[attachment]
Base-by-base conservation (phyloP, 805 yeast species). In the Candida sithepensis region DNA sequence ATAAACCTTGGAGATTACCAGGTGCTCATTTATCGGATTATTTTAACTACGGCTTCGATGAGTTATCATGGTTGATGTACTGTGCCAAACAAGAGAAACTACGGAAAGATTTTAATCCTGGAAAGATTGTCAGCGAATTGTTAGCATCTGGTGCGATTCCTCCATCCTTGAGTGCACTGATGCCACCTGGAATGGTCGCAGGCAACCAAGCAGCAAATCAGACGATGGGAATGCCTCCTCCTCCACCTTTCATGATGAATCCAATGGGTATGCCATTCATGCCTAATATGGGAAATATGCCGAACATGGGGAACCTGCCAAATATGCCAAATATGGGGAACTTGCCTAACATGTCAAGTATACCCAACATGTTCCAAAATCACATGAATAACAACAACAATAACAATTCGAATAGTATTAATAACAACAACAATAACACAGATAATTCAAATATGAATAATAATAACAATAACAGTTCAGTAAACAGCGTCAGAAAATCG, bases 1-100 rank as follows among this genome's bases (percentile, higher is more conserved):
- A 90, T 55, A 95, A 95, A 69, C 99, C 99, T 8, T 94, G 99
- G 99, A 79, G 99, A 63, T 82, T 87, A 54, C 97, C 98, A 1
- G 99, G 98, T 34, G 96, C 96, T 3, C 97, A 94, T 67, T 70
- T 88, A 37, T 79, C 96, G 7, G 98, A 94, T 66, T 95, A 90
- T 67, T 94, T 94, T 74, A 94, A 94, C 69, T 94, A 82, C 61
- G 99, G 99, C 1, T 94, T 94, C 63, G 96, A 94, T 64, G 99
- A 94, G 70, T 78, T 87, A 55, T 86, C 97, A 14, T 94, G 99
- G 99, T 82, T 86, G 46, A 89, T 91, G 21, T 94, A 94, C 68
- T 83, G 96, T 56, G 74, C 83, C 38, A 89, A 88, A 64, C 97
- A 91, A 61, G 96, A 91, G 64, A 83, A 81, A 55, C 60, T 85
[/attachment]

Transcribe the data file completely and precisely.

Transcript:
Base-by-base conservation (phyloP, 805 yeast species). In the Candida sithepensis region DNA sequence ATAAACCTTGGAGATTACCAGGTGCTCATTTATCGGATTATTTTAACTACGGCTTCGATGAGTTATCATGGTTGATGTACTGTGCCAAACAAGAGAAACTACGGAAAGATTTTAATCCTGGAAAGATTGTCAGCGAATTGTTAGCATCTGGTGCGATTCCTCCATCCTTGAGTGCACTGATGCCACCTGGAATGGTCGCAGGCAACCAAGCAGCAAATCAGACGATGGGAATGCCTCCTCCTCCACCTTTCATGATGAATCCAATGGGTATGCCATTCATGCCTAATATGGGAAATATGCCGAACATGGGGAACCTGCCAAATATGCCAAATATGGGGAACTTGCCTAACATGTCAAGTATACCCAACATGTTCCAAAATCACATGAATAACAACAACAATAACAATTCGAATAGTATTAATAACAACAACAATAACACAGATAATTCAAATATGAATAATAATAACAATAACAGTTCAGTAAACAGCGTCAGAAAATCG, bases 1-100 rank as follows among this genome's bases (percentile, higher is more conserved):
- A 90, T 55, A 95, A 95, A 69, C 99, C 99, T 8, T 94, G 99
- G 99, A 79, G 99, A 63, T 82, T 87, A 54, C 97, C 98, A 1
- G 99, G 98, T 34, G 96, C 96, T 3, C 97, A 94, T 67, T 70
- T 88, A 37, T 79, C 96, G 7, G 98, A 94, T 66, T 95, A 90
- T 67, T 94, T 94, T 74, A 94, A 94, C 69, T 94, A 82, C 61
- G 99, G 99, C 1, T 94, T 94, C 63, G 96, A 94, T 64, G 99
- A 94, G 70, T 78, T 87, A 55, T 86, C 97, A 14, T 94, G 99
- G 99, T 82, T 86, G 46, A 89, T 91, G 21, T 94, A 94, C 68
- T 83, G 96, T 56, G 74, C 83, C 38, A 89, A 88, A 64, C 97
- A 91, A 61, G 96, A 91, G 64, A 83, A 81, A 55, C 60, T 85